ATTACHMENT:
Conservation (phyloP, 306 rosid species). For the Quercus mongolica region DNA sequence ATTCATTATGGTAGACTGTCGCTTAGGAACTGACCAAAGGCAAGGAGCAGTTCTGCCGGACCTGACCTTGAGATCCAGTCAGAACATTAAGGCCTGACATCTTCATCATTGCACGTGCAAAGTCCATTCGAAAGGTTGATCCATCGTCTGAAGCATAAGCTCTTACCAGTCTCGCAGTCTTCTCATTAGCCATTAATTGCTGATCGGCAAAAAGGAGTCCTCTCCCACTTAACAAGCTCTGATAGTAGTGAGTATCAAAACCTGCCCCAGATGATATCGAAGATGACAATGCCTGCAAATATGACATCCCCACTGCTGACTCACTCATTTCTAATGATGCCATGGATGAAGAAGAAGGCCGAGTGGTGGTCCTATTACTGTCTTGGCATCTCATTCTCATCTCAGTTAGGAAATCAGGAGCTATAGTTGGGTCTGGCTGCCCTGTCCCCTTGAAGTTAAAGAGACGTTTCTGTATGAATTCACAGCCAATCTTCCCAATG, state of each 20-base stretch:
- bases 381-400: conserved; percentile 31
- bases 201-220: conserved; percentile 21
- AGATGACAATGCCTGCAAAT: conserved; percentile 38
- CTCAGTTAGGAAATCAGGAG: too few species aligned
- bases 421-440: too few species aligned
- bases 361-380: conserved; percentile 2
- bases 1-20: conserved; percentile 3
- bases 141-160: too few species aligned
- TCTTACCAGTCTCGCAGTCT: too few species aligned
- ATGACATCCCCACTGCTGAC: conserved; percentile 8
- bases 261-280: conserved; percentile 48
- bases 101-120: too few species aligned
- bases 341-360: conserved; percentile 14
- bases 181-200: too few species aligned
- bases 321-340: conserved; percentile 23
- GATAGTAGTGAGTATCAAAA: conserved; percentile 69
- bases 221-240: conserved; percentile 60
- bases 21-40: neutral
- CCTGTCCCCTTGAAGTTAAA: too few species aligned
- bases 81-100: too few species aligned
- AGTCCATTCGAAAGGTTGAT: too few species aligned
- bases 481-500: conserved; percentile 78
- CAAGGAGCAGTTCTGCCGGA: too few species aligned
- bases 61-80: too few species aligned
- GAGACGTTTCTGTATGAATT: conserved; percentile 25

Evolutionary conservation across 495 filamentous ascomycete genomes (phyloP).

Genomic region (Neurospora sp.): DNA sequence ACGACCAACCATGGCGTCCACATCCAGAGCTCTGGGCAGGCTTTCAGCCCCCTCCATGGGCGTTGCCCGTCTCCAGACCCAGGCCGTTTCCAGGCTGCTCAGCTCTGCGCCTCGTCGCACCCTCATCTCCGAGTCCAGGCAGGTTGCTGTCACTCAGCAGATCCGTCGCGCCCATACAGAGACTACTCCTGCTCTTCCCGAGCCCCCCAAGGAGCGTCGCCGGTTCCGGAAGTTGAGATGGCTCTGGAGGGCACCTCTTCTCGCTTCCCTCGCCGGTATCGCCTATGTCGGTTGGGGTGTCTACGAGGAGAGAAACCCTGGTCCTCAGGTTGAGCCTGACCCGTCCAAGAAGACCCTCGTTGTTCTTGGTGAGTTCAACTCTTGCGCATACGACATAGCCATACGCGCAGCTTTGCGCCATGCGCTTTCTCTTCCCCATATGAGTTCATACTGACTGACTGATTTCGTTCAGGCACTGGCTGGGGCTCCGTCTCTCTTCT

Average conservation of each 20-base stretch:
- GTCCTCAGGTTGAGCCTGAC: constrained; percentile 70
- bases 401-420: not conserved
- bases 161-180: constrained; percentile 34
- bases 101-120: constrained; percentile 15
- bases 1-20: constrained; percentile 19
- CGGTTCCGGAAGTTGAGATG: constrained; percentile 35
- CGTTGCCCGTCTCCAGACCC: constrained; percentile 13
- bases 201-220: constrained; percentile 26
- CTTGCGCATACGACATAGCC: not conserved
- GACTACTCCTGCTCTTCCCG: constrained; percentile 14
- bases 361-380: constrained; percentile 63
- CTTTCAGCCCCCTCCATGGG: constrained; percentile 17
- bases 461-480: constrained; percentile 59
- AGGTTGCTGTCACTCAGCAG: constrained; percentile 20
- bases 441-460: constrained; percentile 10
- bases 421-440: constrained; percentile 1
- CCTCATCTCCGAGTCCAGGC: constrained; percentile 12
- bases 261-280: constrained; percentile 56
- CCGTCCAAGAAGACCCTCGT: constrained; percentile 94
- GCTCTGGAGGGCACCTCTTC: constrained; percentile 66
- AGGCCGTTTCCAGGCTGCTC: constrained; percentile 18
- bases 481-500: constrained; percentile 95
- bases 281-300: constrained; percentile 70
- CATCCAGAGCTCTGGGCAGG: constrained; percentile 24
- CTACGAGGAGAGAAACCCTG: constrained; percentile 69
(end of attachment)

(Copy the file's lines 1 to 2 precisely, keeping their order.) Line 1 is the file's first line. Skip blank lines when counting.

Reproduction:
Conservation (phyloP, 306 rosid species). For the Quercus mongolica region DNA sequence ATTCATTATGGTAGACTGTCGCTTAGGAACTGACCAAAGGCAAGGAGCAGTTCTGCCGGACCTGACCTTGAGATCCAGTCAGAACATTAAGGCCTGACATCTTCATCATTGCACGTGCAAAGTCCATTCGAAAGGTTGATCCATCGTCTGAAGCATAAGCTCTTACCAGTCTCGCAGTCTTCTCATTAGCCATTAATTGCTGATCGGCAAAAAGGAGTCCTCTCCCACTTAACAAGCTCTGATAGTAGTGAGTATCAAAACCTGCCCCAGATGATATCGAAGATGACAATGCCTGCAAATATGACATCCCCACTGCTGACTCACTCATTTCTAATGATGCCATGGATGAAGAAGAAGGCCGAGTGGTGGTCCTATTACTGTCTTGGCATCTCATTCTCATCTCAGTTAGGAAATCAGGAGCTATAGTTGGGTCTGGCTGCCCTGTCCCCTTGAAGTTAAAGAGACGTTTCTGTATGAATTCACAGCCAATCTTCCCAATG, state of each 20-base stretch:
- bases 381-400: conserved; percentile 31